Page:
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Monday, 30 August 2010

Teenage girl killed in skinhead rampage at Russian festival

Over 100 men attack at Tornado festival in Miass, injuring up to 100 people in latest ultra-nationalist attack to hit country.

A 14-year-old girl was killed and dozens of revellers injured yesterday when more than 100 bare-chested skinheads rampaged through a rock concert in central Russia attacking people with iron clubs.

The teenager was among a crowd of around 3,000 people at the Tornado festival in Miass, 900 miles east of Moscow, when the attack happened.

Many visitors were left bloodied and dazed after being hit with iron clubs and sticks, television and news agencies reported. One report, quoting a police source, suggested the teenage girl had suffered multiple stab wounds.

State-owned Rossiya-24 TV saidup to 100 people were injured and 14 ambulances were called to the scene.

Images on the local news website Chelnovosti.ru showed battered revellers and scores of skinheads congregating at the event, which featured Russia's top rock acts.

The motive for the assault was not known, and the ITAR-Tass news agency said local police had refused to comment.

Witnesses told Russian journalists that the skinheads burst through security cordons, pushing police aside and in some cases grabbing their truncheons to attack visitors.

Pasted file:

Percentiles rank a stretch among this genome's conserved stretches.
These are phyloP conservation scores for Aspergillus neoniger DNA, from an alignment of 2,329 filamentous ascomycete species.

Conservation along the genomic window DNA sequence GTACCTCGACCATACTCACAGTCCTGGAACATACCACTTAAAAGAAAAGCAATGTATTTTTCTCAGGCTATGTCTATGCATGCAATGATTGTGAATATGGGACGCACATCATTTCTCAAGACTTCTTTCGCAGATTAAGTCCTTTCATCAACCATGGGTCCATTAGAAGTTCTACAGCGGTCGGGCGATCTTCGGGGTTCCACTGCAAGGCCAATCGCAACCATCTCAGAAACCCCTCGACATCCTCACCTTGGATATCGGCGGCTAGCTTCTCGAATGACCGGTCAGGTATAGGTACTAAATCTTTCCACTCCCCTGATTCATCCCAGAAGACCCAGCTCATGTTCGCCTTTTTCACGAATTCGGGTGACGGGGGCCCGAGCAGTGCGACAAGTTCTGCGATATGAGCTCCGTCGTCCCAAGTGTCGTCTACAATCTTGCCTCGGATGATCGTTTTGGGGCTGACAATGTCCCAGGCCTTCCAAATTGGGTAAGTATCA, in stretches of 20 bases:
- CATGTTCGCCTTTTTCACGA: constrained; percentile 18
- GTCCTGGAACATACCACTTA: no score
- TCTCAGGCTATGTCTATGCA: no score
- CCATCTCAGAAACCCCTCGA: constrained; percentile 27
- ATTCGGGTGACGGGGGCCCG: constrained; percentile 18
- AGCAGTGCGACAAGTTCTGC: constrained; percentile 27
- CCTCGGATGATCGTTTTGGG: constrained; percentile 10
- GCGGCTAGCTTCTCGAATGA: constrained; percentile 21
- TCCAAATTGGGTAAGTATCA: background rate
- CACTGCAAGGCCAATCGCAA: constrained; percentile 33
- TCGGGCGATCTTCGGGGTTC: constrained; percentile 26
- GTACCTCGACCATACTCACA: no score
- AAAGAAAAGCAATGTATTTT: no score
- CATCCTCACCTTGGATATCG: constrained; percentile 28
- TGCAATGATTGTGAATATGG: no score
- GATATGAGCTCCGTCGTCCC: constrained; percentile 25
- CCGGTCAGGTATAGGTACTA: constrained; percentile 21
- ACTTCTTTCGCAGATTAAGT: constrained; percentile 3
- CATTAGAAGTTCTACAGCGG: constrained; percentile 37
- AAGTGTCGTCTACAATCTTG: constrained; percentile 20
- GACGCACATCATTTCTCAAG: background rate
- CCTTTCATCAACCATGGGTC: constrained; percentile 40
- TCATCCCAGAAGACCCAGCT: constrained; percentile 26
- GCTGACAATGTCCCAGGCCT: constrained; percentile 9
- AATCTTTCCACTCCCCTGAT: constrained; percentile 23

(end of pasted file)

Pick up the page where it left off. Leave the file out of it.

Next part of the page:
The Ekho Moskvy radio station reported that around 15 attackers were detained, but the majority fled.

Russia has an ingrained neo-Nazi skinhead movement and attacks on foreigners in Moscow and St Petersburg have been relatively common in recent years. The January 2009 murder of lawyer Stanislav Markelov and journalist Anastasiya Baburova prompted a Kremlin crackdown on ultra-nationalists, who were blamed for the killings.

In April, a Moscow court banned the far-right Slavic Union, whose Russian acronym SS intentionally mimicked that used by the Nazis' infamous paramilitaries. The group was declared extremist and shut down, but the group's leader, Dmitry Demushkin, complained that it had tried to promote its far-right agenda legally and warned that the ban would enrage and embolden Russia's most radical ultra-nationalists.

Neo-Nazi and other ultra-nationalist groups thrived in Russia after the Soviet collapse in 1991. The influx of immigrant workers and two wars with Chechen separatists triggered xenophobia and a surge in hate crimes.

Racially motivated attacks, often targeting people from Caucasus and Central Asia, peaked in 2008, when 110 people were killed and 487 wounded, an independent watchdog, Sova, said. The Moscow Bureau for Human Rights estimated that some 70,000 neo-Nazis were active in Russia compared with a just few thousand in the early 1990s.

The Guardian